Ommadawn is the first album where Oldfield made the transition from multi-instumentalist noodling away in his bedroom to fully fledged composer / producer / genius - and we can only really judge this from this reissue. Back in 1976, Oldfield replaced the original mixes of Hergest Ridge and Ommadawn with the remixes from "Boxed". In the case of Hergest Ridge this was a radical change, resulting in a much subtler and less involving piece. In Ommadawn the changes he made were less brutal, but they can nevertheless be heard, especially in the first five to ten minutes. The second disc here presents the 1975 for the first time on CD - and is worth the purchase price on its own.

Oldfield's remix sounds crystal clear and is interesting to fans in that it reveals layers of the texture, consisting of a myriad overdubs that were Oldfield's trademark at the time. Ommadawn utilized many overdubbed guitars, often fed through harmonising effects units, to create scintillating textures, rendering each instrument almost unrecognisable within the texture. These days all you need is a decent synth patch to produce the same effect, so in the new mix Oldfield has chosen to focus on details within textures. Sometimes I found this disruptive, but never at a loss to my enjoyment. It is like hearing a very good live interpretation of a well known classic. In general, Oldfield opts here for a warmer, more three dimensional sound.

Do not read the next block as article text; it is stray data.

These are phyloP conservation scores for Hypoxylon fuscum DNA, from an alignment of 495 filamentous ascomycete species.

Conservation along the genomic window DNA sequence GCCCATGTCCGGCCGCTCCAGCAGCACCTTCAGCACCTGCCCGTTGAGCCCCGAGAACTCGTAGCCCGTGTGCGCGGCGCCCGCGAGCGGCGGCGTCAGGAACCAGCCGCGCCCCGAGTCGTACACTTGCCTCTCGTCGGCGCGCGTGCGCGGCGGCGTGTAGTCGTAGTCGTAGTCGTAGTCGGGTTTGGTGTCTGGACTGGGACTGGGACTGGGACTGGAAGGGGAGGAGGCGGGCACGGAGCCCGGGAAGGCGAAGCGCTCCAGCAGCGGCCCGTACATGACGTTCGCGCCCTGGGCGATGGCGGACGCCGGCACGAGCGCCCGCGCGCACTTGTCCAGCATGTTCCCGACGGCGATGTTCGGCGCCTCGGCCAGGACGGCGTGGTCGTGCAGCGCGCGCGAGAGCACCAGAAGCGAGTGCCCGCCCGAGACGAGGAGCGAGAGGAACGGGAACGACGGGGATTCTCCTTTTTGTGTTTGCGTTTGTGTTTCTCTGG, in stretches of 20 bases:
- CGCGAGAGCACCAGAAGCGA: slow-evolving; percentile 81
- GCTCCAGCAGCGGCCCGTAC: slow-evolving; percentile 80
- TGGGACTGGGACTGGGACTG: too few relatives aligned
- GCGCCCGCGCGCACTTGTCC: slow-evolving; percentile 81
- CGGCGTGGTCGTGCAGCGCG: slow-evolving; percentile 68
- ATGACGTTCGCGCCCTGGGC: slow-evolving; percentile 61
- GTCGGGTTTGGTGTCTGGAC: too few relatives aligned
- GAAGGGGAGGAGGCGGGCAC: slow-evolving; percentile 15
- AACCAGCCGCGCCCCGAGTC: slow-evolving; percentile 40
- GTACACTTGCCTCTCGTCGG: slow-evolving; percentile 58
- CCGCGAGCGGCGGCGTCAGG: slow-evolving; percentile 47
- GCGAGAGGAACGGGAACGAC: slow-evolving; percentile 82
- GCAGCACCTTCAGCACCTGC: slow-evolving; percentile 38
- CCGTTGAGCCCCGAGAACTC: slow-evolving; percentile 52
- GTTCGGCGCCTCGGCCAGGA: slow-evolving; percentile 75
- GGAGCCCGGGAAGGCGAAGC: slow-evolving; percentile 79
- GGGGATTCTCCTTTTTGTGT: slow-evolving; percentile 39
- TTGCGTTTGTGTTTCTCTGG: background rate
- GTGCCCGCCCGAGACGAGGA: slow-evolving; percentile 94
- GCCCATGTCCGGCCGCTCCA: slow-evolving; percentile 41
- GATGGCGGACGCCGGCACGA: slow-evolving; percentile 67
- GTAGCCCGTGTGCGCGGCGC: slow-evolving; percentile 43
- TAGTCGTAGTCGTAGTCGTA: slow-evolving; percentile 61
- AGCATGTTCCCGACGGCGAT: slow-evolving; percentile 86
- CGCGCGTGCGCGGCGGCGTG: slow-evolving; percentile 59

The liner notes are excellent, although I was disappointed by the occasional error -"In dulci jubilo" and "Througham Slad" are misspelt throughout. However, the inclusion of the lost version of Ommadawn more than makes up for this.
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6 of 6 people found the following review helpful By Edward Leedskalnin on 6 Aug. 2012
Format: Audio CD
Treading a path through Oldfield's musical career has always been like walking through a mine field so a bit of guidance can be called for.

Ommadawn is perhaps Oldfield's crowning glory and an album a lot of the Oldfield faithful prefer to Tubular Bells and I agree. Sadly though Oldfield has tinkered a little too much with the mix on this release, sadder still it's likely to stay this way. The basic problem is this; the end of part 1 is a thundering crescendo, one of the finest, most dramatic, emotive and exhilirating pieces of music ever written, it rises from the preceding music and knocks you clean over, well it did before the levels were all balanced out anyway. Now the whole piece seems to sit at the same level and it's lost it's dynamic force. Part 2 fares slightly better in the remix but the irish folk section featuring Paddy Maloney (of the Chieftans) now sounds so cheesy with all that extra reverb, it used to sound raw and earthy.